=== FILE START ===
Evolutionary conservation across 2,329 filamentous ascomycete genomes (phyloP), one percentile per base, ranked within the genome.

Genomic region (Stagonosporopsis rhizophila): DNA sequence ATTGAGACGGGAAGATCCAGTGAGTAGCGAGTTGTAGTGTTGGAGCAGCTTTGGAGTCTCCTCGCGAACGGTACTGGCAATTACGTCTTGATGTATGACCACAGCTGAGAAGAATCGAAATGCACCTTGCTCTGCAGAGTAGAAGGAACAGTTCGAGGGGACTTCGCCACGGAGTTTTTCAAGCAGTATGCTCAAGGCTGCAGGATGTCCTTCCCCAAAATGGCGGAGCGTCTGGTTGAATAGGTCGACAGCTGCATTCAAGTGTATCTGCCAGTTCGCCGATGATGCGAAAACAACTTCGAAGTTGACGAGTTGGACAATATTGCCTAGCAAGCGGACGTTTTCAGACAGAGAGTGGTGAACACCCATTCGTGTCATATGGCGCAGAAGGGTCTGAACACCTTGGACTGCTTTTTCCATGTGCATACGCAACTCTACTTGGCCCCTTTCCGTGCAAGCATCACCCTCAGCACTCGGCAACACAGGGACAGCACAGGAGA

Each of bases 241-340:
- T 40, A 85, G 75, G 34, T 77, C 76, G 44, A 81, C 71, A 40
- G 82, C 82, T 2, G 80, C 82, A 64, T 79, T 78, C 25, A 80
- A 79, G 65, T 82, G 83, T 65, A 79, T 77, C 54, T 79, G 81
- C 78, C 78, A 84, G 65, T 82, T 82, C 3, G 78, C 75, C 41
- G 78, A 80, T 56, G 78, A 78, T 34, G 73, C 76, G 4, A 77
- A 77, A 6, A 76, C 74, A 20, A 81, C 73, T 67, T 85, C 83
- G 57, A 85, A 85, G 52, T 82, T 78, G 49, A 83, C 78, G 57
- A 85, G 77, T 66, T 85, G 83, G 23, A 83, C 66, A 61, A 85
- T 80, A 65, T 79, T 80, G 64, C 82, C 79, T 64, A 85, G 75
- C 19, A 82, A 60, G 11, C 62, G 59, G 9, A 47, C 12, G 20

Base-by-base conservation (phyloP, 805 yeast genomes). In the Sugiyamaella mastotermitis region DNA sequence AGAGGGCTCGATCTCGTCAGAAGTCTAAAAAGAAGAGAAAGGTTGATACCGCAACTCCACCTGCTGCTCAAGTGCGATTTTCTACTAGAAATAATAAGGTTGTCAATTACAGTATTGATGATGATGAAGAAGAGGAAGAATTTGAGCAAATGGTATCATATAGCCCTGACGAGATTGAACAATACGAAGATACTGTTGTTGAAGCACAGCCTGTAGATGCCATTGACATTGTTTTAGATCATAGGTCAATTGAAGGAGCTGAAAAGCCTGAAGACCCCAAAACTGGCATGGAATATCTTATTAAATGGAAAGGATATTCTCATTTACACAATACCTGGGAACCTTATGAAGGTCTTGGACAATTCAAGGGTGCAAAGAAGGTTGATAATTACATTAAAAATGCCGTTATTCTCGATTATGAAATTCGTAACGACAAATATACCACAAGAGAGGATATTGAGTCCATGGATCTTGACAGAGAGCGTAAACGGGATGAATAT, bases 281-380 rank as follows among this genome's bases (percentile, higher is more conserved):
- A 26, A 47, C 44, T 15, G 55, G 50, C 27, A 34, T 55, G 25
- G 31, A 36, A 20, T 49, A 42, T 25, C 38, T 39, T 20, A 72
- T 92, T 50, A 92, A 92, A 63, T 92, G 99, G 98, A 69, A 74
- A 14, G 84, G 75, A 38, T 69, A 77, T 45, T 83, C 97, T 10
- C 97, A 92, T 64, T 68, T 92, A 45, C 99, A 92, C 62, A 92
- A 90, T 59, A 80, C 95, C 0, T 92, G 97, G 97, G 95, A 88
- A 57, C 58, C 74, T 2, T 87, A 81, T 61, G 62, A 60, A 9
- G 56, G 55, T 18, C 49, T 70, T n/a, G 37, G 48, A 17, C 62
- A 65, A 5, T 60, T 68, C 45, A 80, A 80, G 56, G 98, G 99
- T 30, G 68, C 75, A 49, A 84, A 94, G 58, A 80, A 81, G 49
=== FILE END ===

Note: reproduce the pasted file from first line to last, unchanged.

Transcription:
Evolutionary conservation across 2,329 filamentous ascomycete genomes (phyloP), one percentile per base, ranked within the genome.

Genomic region (Stagonosporopsis rhizophila): DNA sequence ATTGAGACGGGAAGATCCAGTGAGTAGCGAGTTGTAGTGTTGGAGCAGCTTTGGAGTCTCCTCGCGAACGGTACTGGCAATTACGTCTTGATGTATGACCACAGCTGAGAAGAATCGAAATGCACCTTGCTCTGCAGAGTAGAAGGAACAGTTCGAGGGGACTTCGCCACGGAGTTTTTCAAGCAGTATGCTCAAGGCTGCAGGATGTCCTTCCCCAAAATGGCGGAGCGTCTGGTTGAATAGGTCGACAGCTGCATTCAAGTGTATCTGCCAGTTCGCCGATGATGCGAAAACAACTTCGAAGTTGACGAGTTGGACAATATTGCCTAGCAAGCGGACGTTTTCAGACAGAGAGTGGTGAACACCCATTCGTGTCATATGGCGCAGAAGGGTCTGAACACCTTGGACTGCTTTTTCCATGTGCATACGCAACTCTACTTGGCCCCTTTCCGTGCAAGCATCACCCTCAGCACTCGGCAACACAGGGACAGCACAGGAGA

Each of bases 241-340:
- T 40, A 85, G 75, G 34, T 77, C 76, G 44, A 81, C 71, A 40
- G 82, C 82, T 2, G 80, C 82, A 64, T 79, T 78, C 25, A 80
- A 79, G 65, T 82, G 83, T 65, A 79, T 77, C 54, T 79, G 81
- C 78, C 78, A 84, G 65, T 82, T 82, C 3, G 78, C 75, C 41
- G 78, A 80, T 56, G 78, A 78, T 34, G 73, C 76, G 4, A 77
- A 77, A 6, A 76, C 74, A 20, A 81, C 73, T 67, T 85, C 83
- G 57, A 85, A 85, G 52, T 82, T 78, G 49, A 83, C 78, G 57
- A 85, G 77, T 66, T 85, G 83, G 23, A 83, C 66, A 61, A 85
- T 80, A 65, T 79, T 80, G 64, C 82, C 79, T 64, A 85, G 75
- C 19, A 82, A 60, G 11, C 62, G 59, G 9, A 47, C 12, G 20

Base-by-base conservation (phyloP, 805 yeast genomes). In the Sugiyamaella mastotermitis region DNA sequence AGAGGGCTCGATCTCGTCAGAAGTCTAAAAAGAAGAGAAAGGTTGATACCGCAACTCCACCTGCTGCTCAAGTGCGATTTTCTACTAGAAATAATAAGGTTGTCAATTACAGTATTGATGATGATGAAGAAGAGGAAGAATTTGAGCAAATGGTATCATATAGCCCTGACGAGATTGAACAATACGAAGATACTGTTGTTGAAGCACAGCCTGTAGATGCCATTGACATTGTTTTAGATCATAGGTCAATTGAAGGAGCTGAAAAGCCTGAAGACCCCAAAACTGGCATGGAATATCTTATTAAATGGAAAGGATATTCTCATTTACACAATACCTGGGAACCTTATGAAGGTCTTGGACAATTCAAGGGTGCAAAGAAGGTTGATAATTACATTAAAAATGCCGTTATTCTCGATTATGAAATTCGTAACGACAAATATACCACAAGAGAGGATATTGAGTCCATGGATCTTGACAGAGAGCGTAAACGGGATGAATAT, bases 281-380 rank as follows among this genome's bases (percentile, higher is more conserved):
- A 26, A 47, C 44, T 15, G 55, G 50, C 27, A 34, T 55, G 25
- G 31, A 36, A 20, T 49, A 42, T 25, C 38, T 39, T 20, A 72
- T 92, T 50, A 92, A 92, A 63, T 92, G 99, G 98, A 69, A 74
- A 14, G 84, G 75, A 38, T 69, A 77, T 45, T 83, C 97, T 10
- C 97, A 92, T 64, T 68, T 92, A 45, C 99, A 92, C 62, A 92
- A 90, T 59, A 80, C 95, C 0, T 92, G 97, G 97, G 95, A 88
- A 57, C 58, C 74, T 2, T 87, A 81, T 61, G 62, A 60, A 9
- G 56, G 55, T 18, C 49, T 70, T n/a, G 37, G 48, A 17, C 62
- A 65, A 5, T 60, T 68, C 45, A 80, A 80, G 56, G 98, G 99
- T 30, G 68, C 75, A 49, A 84, A 94, G 58, A 80, A 81, G 49